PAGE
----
Dialectical Behavior Therapy (DBT) is a modified form of Cognitive Behavioral Therapy for those with severe psychosocial disorders. Recent work at the University of Washington suggests its effectiveness with chemical dependency, in particular, and some addiction specialists are incorporating DBT into rehab treatment plans. This form of therapy concentrates on skill development, coping strategies, and an individual’s strengths. Through a focus on positive reinforcement, Dialectical Behavior Therapy can decrease the number of self-destructive episodes an individual might experience, as well as their severity. The basic assumption of DBT is that people are doing the best they can but are lacking the skills necessary to function appropriately in any given environment.
How DBT Works:
There are basically four components of DBT:
- Individual therapy, where the client records issues that come up during the week on diary cards and discusses them with a therapist. During these sessions, the therapy focuses on developing or improving skills that will diminish self-destructive behaviors, sabotage to therapy, and improve overall quality of life.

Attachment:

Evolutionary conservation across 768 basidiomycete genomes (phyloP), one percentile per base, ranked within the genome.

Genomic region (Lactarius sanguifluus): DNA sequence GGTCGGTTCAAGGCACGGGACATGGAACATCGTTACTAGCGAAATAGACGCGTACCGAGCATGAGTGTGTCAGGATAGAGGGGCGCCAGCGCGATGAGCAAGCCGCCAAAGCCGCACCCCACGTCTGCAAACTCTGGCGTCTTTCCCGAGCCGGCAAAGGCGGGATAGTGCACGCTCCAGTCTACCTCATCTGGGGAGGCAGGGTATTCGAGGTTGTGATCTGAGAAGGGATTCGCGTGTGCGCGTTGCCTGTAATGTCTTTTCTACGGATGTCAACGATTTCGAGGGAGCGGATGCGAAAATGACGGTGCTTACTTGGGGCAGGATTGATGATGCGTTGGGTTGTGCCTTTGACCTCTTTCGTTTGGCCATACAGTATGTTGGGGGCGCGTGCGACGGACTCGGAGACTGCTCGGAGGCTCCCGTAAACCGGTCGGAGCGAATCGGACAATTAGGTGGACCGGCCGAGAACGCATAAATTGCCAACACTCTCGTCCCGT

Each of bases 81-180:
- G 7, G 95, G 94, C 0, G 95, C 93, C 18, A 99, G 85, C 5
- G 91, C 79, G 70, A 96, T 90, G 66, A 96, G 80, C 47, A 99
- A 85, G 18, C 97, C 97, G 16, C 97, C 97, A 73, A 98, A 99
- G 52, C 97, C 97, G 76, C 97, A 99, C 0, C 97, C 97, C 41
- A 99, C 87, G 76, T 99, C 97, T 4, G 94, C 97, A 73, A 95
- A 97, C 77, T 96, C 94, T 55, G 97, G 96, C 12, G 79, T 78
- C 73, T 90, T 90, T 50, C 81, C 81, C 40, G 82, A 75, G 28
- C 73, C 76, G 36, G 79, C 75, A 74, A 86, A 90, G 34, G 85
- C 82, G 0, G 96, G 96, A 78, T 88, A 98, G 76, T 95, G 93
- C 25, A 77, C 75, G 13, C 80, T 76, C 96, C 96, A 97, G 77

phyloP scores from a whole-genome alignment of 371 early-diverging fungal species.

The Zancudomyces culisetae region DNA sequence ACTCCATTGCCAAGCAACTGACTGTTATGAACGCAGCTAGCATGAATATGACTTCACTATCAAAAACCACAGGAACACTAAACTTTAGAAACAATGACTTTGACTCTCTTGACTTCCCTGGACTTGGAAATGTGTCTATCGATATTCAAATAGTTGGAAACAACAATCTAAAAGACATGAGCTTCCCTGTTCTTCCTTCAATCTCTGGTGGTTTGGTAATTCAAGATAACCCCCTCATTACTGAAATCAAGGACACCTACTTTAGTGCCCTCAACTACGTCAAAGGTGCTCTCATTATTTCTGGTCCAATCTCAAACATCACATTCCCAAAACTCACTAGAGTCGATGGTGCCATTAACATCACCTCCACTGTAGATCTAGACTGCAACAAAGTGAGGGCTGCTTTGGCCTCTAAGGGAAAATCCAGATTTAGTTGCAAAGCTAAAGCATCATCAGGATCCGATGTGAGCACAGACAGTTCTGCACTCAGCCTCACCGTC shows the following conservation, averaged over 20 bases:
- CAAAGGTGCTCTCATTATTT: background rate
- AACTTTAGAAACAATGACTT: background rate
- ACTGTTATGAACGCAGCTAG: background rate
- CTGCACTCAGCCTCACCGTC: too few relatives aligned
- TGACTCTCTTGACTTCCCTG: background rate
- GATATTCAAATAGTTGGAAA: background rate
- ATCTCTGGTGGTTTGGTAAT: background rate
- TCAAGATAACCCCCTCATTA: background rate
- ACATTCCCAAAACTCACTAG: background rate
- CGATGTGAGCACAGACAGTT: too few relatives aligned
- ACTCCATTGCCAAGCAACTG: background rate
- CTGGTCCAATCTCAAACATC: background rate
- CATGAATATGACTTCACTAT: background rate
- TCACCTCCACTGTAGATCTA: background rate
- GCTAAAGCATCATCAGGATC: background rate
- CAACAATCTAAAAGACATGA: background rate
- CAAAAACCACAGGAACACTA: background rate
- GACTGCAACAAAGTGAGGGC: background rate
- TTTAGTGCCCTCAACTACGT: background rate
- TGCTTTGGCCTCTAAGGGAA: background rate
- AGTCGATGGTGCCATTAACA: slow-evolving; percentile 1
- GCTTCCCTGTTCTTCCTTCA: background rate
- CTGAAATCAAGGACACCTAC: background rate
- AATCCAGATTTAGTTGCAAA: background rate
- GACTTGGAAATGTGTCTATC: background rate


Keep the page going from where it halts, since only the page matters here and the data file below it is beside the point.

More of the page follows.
- Group therapy, with once weekly sessions that last for up to two and a half hours, focusing on the use of four specific skills: mindfulness, interpersonal effectiveness, emotion regulation and distress tolerance.
- Therapist Consultation Team, which includes therapists who are using Dialectical Behavior Therapy and provides weekly support for the therapist.
- Phone Coaching, designed to help incorporate skills into an individual’s daily life. The coaching sessions are generally brief.
Mindfulness is the foundation for the other skills taught in DBT, because it helps individuals accept the powerful emotions they may feel when exposed to difficult situations. Buddhist practice informs the mindfulness exercises used in DBT, though the version used does not contain religious concepts. DBT helps develop the capacity to be present, to pay attention without judgment, and helps individuals develop perspective on their emotional states.
Because the use of Dialectical Behavior Therapy in substance abuse is relatively new, it is not yet considered an evidence-based therapy. However, the increased use of DBT in the treatment of chemical dependency will likely yield statistical evidence to prove or discount its effectiveness.